Duke's Thomas Sirk on the Blue Devils' bowl win
Thomas Sirk will complete his college football career – one that’s seen historic accomplishments intertwined with crushing injuries – at a school other than Duke.
The 6-4 quarterback, who has suffered three torn Achilles tendons since enrolling at Duke in January 2012, plans to transfer for his final season of eligibility.
Named co-Most Valuable Player of the 2015 Pinstripe Bowl when he led the Blue Devils to their first bowl win since 1961, Sirk already has his Duke degree and will be eligible to play this season at the school where he transfers.
“I am beyond thankful for my time spent at Duke University,” Sirk said. “I will never take for granted the relationships I’ve built with the entire Duke community, especially my teammates and coaches. The men in the locker room have become my family over the course of five years, and calling them teammates would be an understatement.”
Duke’s release restricts Sirk from transferring to another ACC school and also prevents him from landing at nonconference schools the Blue Devils will play this fall – Army, Baylor, N.C. Central and Northwestern.
Regardless, he’ll leave with Duke coach David Cutcliffe’s blessing and admiration.
“We are 100 percent supportive of Thomas and his decision to complete his eligibility at another school,” Cutcliffe said. “I’ve said it many times before: Thomas is an incredible young man. He’s conscientious, dedicated and what I would consider the ultimate teammate due to his selflessness and leadership qualities. Thomas loves Duke. He and I have had great discussion regarding this decision, and his love for this university and everything it represents is what made this decision so difficult for him.”
Sirk played only two healthy seasons at Duke, spending 2014 as the backup to Anthony Boone and 2015 as the Blue Devils starter. But he still established two school records.
After twice tearing his left Achilles tendon last year – in February and August – he sat out the season while recovering from the surgeries. Redshirt freshman Daniel Jones became Duke’s starting quarterback. Even though the Blue Devils went 4-8 overall and 1-7 in the ACC, Jones completed 62.8 percent of his passes while throwing for 2,836 yards with 16 touchdowns and nine interceptions.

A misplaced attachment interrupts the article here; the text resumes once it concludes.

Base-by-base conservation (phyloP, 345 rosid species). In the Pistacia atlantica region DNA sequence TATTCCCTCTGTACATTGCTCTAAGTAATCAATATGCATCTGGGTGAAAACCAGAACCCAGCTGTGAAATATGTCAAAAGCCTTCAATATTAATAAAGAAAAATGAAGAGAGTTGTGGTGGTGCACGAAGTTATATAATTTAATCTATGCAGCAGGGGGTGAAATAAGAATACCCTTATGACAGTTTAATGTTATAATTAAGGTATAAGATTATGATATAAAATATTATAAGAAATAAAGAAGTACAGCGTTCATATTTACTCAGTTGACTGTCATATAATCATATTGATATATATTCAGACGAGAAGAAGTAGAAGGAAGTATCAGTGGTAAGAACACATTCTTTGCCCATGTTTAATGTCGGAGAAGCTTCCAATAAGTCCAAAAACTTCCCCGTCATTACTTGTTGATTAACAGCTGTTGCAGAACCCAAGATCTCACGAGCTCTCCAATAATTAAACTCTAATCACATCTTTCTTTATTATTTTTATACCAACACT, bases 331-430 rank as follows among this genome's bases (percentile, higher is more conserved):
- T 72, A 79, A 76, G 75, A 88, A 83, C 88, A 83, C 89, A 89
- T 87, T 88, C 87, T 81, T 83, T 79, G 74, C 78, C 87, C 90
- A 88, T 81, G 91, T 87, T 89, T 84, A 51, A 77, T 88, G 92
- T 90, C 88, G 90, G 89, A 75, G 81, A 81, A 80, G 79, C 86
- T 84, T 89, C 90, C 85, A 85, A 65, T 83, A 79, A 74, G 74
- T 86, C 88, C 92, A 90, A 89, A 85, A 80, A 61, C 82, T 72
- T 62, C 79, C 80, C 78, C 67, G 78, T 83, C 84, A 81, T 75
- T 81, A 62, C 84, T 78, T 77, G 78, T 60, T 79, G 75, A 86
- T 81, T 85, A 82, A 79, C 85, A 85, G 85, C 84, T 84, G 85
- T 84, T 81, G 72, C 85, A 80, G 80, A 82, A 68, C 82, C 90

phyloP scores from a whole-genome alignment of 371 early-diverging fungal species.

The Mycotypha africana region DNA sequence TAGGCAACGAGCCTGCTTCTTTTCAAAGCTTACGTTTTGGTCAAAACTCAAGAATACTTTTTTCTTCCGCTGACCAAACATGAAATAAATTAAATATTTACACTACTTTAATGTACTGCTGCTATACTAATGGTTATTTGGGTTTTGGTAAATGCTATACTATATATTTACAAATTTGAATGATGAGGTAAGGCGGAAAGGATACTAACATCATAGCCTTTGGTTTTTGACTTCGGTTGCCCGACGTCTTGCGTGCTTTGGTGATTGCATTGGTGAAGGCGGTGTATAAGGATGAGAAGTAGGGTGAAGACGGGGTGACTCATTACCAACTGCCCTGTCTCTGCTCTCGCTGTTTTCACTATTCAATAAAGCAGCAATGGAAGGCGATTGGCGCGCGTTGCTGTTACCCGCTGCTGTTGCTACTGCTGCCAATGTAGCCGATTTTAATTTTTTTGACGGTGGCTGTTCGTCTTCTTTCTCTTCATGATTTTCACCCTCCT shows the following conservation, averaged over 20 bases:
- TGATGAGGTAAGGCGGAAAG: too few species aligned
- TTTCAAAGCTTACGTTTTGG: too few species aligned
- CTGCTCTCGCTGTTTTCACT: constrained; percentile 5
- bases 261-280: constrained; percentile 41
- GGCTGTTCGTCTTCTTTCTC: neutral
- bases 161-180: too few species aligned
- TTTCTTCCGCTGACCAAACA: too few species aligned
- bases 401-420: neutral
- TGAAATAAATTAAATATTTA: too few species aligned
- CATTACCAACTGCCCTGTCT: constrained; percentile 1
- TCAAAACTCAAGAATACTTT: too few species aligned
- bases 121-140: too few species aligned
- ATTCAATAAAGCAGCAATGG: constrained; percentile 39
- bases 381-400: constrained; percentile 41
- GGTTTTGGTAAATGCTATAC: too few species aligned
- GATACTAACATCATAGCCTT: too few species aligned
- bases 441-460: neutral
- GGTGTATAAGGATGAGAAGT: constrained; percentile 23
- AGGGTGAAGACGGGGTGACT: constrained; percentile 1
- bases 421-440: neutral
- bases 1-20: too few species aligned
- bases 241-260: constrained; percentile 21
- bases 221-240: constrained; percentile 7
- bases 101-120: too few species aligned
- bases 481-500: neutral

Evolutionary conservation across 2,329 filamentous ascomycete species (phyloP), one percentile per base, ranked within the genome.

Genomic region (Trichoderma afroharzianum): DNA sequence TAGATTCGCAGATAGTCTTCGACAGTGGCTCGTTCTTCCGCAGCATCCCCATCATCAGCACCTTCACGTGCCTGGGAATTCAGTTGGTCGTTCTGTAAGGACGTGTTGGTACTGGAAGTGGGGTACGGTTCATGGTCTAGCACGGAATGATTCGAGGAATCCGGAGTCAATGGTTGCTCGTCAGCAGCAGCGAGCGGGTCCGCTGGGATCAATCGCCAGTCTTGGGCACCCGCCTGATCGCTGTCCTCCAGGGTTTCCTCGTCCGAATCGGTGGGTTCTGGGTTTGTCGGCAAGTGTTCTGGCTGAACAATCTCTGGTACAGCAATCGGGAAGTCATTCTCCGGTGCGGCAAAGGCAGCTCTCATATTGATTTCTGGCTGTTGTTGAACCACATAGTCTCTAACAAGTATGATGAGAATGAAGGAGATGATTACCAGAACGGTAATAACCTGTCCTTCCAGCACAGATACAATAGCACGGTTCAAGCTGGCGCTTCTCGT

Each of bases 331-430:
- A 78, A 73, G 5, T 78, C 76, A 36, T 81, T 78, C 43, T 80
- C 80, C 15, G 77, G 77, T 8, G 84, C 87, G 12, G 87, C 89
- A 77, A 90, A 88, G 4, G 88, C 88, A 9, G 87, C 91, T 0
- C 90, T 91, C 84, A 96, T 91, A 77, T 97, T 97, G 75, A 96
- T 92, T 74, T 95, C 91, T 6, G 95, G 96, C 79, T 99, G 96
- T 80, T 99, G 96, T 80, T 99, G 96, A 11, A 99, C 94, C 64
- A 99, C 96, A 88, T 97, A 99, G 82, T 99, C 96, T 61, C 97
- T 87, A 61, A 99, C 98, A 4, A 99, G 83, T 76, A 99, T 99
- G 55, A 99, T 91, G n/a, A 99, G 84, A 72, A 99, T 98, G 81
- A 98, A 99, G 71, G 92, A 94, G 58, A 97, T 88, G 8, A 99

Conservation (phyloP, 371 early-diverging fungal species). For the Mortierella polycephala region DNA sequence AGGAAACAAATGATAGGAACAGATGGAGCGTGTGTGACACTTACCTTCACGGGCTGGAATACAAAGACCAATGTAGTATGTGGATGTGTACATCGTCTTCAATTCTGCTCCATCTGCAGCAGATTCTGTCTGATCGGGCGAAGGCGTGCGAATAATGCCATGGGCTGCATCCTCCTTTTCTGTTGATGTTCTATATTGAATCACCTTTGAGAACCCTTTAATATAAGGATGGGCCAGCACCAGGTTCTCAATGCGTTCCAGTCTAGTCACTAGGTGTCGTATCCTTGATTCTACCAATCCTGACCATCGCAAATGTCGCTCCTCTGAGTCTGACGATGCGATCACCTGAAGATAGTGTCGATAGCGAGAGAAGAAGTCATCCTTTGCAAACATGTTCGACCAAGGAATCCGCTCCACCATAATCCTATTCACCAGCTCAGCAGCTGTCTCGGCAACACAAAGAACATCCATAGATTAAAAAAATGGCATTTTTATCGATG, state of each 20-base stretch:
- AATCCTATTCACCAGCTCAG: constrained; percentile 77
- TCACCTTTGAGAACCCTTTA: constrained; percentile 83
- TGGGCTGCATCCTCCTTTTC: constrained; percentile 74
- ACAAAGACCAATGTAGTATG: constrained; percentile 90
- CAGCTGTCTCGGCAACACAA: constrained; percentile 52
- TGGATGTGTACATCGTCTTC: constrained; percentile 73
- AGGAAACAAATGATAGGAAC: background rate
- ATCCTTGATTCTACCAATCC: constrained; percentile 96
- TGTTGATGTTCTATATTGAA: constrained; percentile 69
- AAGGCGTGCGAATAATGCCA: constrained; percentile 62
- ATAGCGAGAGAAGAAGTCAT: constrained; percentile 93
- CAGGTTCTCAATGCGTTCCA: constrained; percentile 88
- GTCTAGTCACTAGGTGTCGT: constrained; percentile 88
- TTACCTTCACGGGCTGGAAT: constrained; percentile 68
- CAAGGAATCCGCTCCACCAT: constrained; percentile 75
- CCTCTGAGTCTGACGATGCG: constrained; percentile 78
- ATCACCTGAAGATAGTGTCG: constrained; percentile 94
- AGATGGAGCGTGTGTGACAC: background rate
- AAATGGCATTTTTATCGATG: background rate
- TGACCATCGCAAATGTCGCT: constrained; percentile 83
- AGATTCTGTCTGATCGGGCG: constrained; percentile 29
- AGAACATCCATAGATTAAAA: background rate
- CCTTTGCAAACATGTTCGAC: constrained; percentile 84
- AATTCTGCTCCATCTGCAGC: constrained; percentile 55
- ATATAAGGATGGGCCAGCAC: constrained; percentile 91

Jones threw eight interceptions in his first five games and one over the final seven.
That improvement has him Duke’s clear No. 1 quarterback as the Blue Devils go through spring practice this month, which Cutcliffe has often stated.
Sirk has been at Duke’s spring practices but is not taking part in contact drills. Because of his numerous injuries, the NCAA granted him a sixth season of eligibility in November that allows him to play in the 2017 season.
Sirk is on track to receive a master’s degree in liberal studies from Duke this spring. He received an undergraduate degree from Duke in political science last May.
But, with Duke building its offense around Jones, Sirk is saying goodbye to the school and the football program he loves.
“I am grateful that Coach Cutcliffe believed in me to play quarterback at the next level when not very many people did,” Sirk said.
Sirk took a healthy redshirt in 2012 before suffering his first torn Achilles tendon during spring practice in 2013. He had surgery and sat out the 2013 season.
In 2014, he played extensively in Duke’s short-yardage packages, rushing for a team-best eight touchdowns as Duke went 9-4 and played in the Sun Bowl.
As the starter in 2015, Sirk again rushed for eight touchdowns while leading the Blue Devils in rushing with 803 yards. He also passed for 2,625 yards with 16 touchdowns and eight interceptions.
In Duke’s 44-41 overtime win over Indiana in the 2015 Pinstripe Bowl, Sirk threw for 163 yards and a touchdown and rushed for 155 yards, a Duke bowl game record, and two touchdowns.
Sirk also set a Duke record for most consecutive pass attempts without an interception to begin a career with 93.